Georgia. Under the rule of the "carpet-baggers" the state was plunged into debt for all sorts of alleged public improvements. When the "conservatives," as the democrats were fond of proclaiming themselves, regained control, they at once set to work to devise pretexts for avoiding the obligations by which the state had been burdened by their opponents. A committee appointed by the first legislature at which the conservatives found themselves in the majority, reported in favor of invalidating, on the ground of fraud at their issue, six million of state bonds. The suggestion was at once acted upon, and the securities promptly repudiated. A constitutional amendment was then adopted, wiping out the bonds altogether. At the constitutional convention the bondholders offered to submit their claims for adjudication to the supreme court of the state, but the proposition was rejected by an overwhelming vote at the May election of 1877. To provide against any possible qualms of conscience on the part of succeeding legislators, a clause was inserted in the new constitution (sec. 11) prohibiting the general assembly from making any appropriation to meet interest or principal on the dishonored securities, with which were included all the war debts of the state. A sweeping majority carried this amendment at the election of December, 1877. The act of Feb. 25, 1874, had already deprived the governor of the power to lend the credit of the state by indorsement, except where the right to such had already vested. Soon after the passage of the repudiating amendments (in January, 1878), Gov. Colquitt was applied to for his official indorsement upon the debentures of the Northeastern railroad. After consulting the most eminent legal authorities in the state, who advised him that the right to such guarantee had vested in the company before the passage of the repealing act, he granted the application of the railroad authorities and indorsed their bonds to the amount of $260,000. His act caused widespread complaints, which his political opponents took pains to fan into a burst of popular indignation, by representing that he had willfully transcended his authority, and deliberately nullified the will of the people in favor of the corporation. He at once demanded a legislative investigation, and a committee, which examined the question with great care, reported in the only way that it was possible for them to conclude, that the governor had no option in the matter, but had simply done what he was legally bound to do. Much the same treatment was given to the $3,000,000 of bonds of the Brunswick & Albany railroad company, guaranteed by the state before the war, and disposed of mainly to capitalists at the north. The secession convention had granted immunity from confiscation to all public works. But in spite of this the road was seized upon as the property of alien foes. After the war the owners came forward to claim their property, and a compromise was effected upon their agreeing to complete the road, in return for which the state was to pay a subsidy of $15,000 per mile. This compromise was ratified by a democratic legislature in 1869; yet in 1871 Gov. Bullock took possession of the road, though the state had failed to pay the subsidy, claiming that the agreement had not been fulfilled by the owners. Henry Clews, Esq., of New York, who represented a majority of the bondholders, sold the bonds to German bankers at Frankfort-on-the-Main. In August, 1872, the general assembly declared these bonds null and void, and a constitutional amendment forbidding the payment of either principal or interest was carried in 1874.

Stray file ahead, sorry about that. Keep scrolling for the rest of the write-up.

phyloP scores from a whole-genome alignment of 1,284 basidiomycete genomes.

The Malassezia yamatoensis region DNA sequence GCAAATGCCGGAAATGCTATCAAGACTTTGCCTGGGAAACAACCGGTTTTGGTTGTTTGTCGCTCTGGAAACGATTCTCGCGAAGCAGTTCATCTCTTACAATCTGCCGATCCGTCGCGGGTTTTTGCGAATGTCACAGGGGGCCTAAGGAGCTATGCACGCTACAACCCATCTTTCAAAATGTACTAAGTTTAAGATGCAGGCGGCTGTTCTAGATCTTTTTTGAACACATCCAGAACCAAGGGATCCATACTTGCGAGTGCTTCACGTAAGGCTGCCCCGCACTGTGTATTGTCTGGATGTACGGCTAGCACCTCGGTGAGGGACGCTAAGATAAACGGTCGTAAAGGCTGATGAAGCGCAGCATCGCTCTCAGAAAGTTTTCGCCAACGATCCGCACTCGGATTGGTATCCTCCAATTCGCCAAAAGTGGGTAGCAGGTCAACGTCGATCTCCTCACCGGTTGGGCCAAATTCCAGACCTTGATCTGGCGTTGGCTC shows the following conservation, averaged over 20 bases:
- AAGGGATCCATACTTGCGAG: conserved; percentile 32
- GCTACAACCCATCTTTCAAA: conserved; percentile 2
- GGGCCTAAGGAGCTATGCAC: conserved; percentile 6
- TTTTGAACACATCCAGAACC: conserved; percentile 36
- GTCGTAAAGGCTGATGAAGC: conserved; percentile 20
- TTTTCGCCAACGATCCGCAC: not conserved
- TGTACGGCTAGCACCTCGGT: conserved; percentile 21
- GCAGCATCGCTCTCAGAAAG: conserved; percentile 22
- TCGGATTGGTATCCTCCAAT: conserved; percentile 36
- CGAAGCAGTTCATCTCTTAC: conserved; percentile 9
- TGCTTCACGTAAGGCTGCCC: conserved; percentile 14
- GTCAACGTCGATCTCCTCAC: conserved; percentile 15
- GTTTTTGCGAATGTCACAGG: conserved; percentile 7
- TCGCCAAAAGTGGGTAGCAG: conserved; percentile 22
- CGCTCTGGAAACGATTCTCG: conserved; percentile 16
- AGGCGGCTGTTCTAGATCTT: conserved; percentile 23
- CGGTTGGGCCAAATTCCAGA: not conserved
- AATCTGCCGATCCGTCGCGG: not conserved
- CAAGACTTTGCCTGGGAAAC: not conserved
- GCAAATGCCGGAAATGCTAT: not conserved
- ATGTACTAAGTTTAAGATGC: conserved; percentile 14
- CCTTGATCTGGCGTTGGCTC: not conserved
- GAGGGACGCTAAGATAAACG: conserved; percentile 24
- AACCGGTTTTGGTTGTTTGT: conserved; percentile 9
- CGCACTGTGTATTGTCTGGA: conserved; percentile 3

Louisiana. At the constitutional convention of 1879 a committee appointed to examine and report upon the bond question, recommended the acknowledgment of about $4,000,000 of these securities and the repudiation of nearly $20,000,000. The report declared that it was a matter of history that the state house had been seized by United States soldiers in December and January, 1872-3, and the legal legislature overthrown. That, therefore, the body of men alleged to have passed the funding act of 1874 was not a constitutional legislature, and had no power to bind a free people. That there was no evidence on file of any ratification of the so-called amendments of 1874, except the mutilated copy of what purported to be a certificate to that effect, signed by J. Madison Wells and others. "They are unable to concede," reported the committee, "that the funding of any portion of the debt has given it any greater validity than it originally possessed, and, on the other hand, they do not admit that the absolute repudiation of 40 per cent. of the debt detracts in the least from the validity of that which was honest and legal." The report concludes by a reference to the fact that the bondholders are mainly northern capitalists, and dismisses their claims in these remarkable words: "But may it not be in the order of the eternal fitness of things that those who directly or indirectly (unwittingly, it may be) aided to tear down the basis of our former prosperity, should share some of the ills that have so long and so powerfully borne down upon the once proud and wealthy people of Louisiana?" A minority report, protesting against the attempt to dishonor the state, was vainly offered, to stem the rising and angry tide of repudiation. "Every sentiment of honor and justice," said this paper, "demands that he who receives what does not belong to him should restore it. If the bonds are void, the state has received something for nothing. Law and justice concur in the enforcement of the duty on the part of the state to surrender that something to its true owner." This report declared that the state had received in cash $6,893,507.31 for securities funded at $7,294,744, all but $500,000 of which was to be wiped out. The wanton bad faith of the legislators who agreed to the majority report, is the more strongly emphasized by a reference to the opinion of the supreme court of the state, delivered only a few months before: "We regard the faith of the state as irrevocably pledged to the payment of her consolidated bonds issued under the authority of that act (the funding act of 1874). * * The contract with the holders of these bonds is one which, in the language of the constitutional amendment, the state can by no means and in no wise impair." This act, the court held, was approved Jan. 24, 1874, and settled beyond possibility of question by a constitutional amendment upon the same day: "This amendment has become a part of the constitution by its subsequent ratification at the polls." (State ex rel. Pacific R. R. Co. vs. Nichols, Governor, 30 La. Ann. Rep., 980.) A reiteration of what the court had already declared in 1875, when it said: "This amendment was adopted, and it now forms part of the organic law of the state." (State ex rel. Forstall vs. Board of Liquidation, 27 La. Ann. Rep., 577.) Moreover, the declarations of the repudiating committee regarding the condition of the state's resources and its inability to meet its honest debts are flatly contradicted by the words of the governor in his message of 1881: "The outlook for the state is most hopeful. The advantages of soil and climate are nowhere else equaled. * * The future for Louisiana is a grand one. It does not seem chimerical, when we look at our extraordinary advantages, to anticipate a future maximum production of $500,000,000 per annum. There is no reason for the continued cry of 'Poor Louisiana and her impoverished people'. We must realize the fact that she is rich, and force her to the front rank of states. * * Confidence will be restored; our bonds will be on the market at a reasonable interest, commanding a premium; capital will readily find its way here; and we will no longer be humiliated at the low credit of our state." Both reports were supported with vigor, but the repudiating element was too strong to be successfully combated, and after a hot debate an act, known as the debt ordinance, was adopted for submission to popular vote. This ordinance provided for retiring the bonds in exchange for a new issue, upon which the interest was scaled to 2 per cent. for five years, 3 per cent. for fifteen years, and 4 per cent. thereafter; with an option to the holders to exchange their bonds at seventy-five cents on the dollar for 4 per cent. semi-annual interest bonds. The consolidated bonds issued under the act of 1874, to be retired by this forced exchange, were pledged to pay 7 per cent. interest! The act was simply highway robbery by legislative sanction. The constitutionality of the debt ordinance was at once put to the test in two actions brought by John Elliott and others against the board of liquidation. The first was to enjoin the board from recognizing the ordinance and disregarding the funding act of 1874 and the constitutional enactment of the same year; the other, to compel by mandamus the payment of the interest on the consolidated bonds, and the levy and collection of a tax for that purpose. The recent decision (March, 1883) of the United States supreme court, upon the points at issue, held that the state had entered upon a voluntary contract in 1874, which had been violated by the act of 1880. But that there were no means of compelling the state's officers to carry out this contract, for the reason that the state as a sovereign commonwealth could not be sued without its permission. Upon this point the opinion of Chief Justice Waite reads as follows: "Neither was there when the bonds were issued, nor is there now, any statute or judicial decision giving the bondholders a remedy in the state courts or elsewhere, either by mandamus or injunction against the state in its political capacity, to compel it to do what it has agreed should be done, but what it refuses to do." A proceeding suggested by a correspondent of the "New York Nation," in February, 1878, (No. 660), was the last effort made to coerce the defaulting commonwealth. Before the adoption of the 11th amendment to the constitution of the United States, the supreme court had rejected the doctrine that a state could not be sued upon its own contracts. In the case of Chisholm vs. State of Georgia, 2 Dall., decided in 1792, Chief Justice Jay said. "It would be strange indeed that the joint and equal sovereigns of this country should in the very constitution by which they professed to 'establish justice' so far deviate from the plain path of equality and impartiality as to give to the collective citizens of one state a right of suing individual citizens of another state, and yet deny to those citizens a right of suing them." To nullify the principle which this decision established, the 11th amendment was passed in 1794, declaring that "The judicial power of the United States shall not be construed to extend to any suit in law or equity commenced or prosecuted against one of the United States by citizens of another state or by citizens or subjects of any foreign state." To avoid this constitutional bar the legislatures of New York and New Hampshire authorized the transfer to them by their citizens of the defaulted securities, and actions were then begun in the name of each of these states against the state of Louisiana. The supreme court, however, held that to allow such suits would be simply to permit the practice of a palpable absurdity, and the evasion of the 11th amendment. In other words, the court very properly refused to countenance a mere subterfuge by which private individuals, the real parties in interest, might dodge a plain provision of the federal constitution, and practically sue a sovereign state. Such is the history of the vain attempts to induce the state of Louisiana to keep its solemn pledges. That public dishonor entails a loss of private credit may be inferred from what follows; the words are those of a writer treating of the financial condition of the state in 1882. "The unsettled condition of the finances of the state for several years past has seriously impaired her growth and prosperity, causing a universal distrust which has not merely affected the credit and honor of the commonwealth, but has also, to a great extent, affected injuriously individual credit, prevented investment of foreign capital, and excluded immigration." (Ann. Cyc., 1882, p. 480.)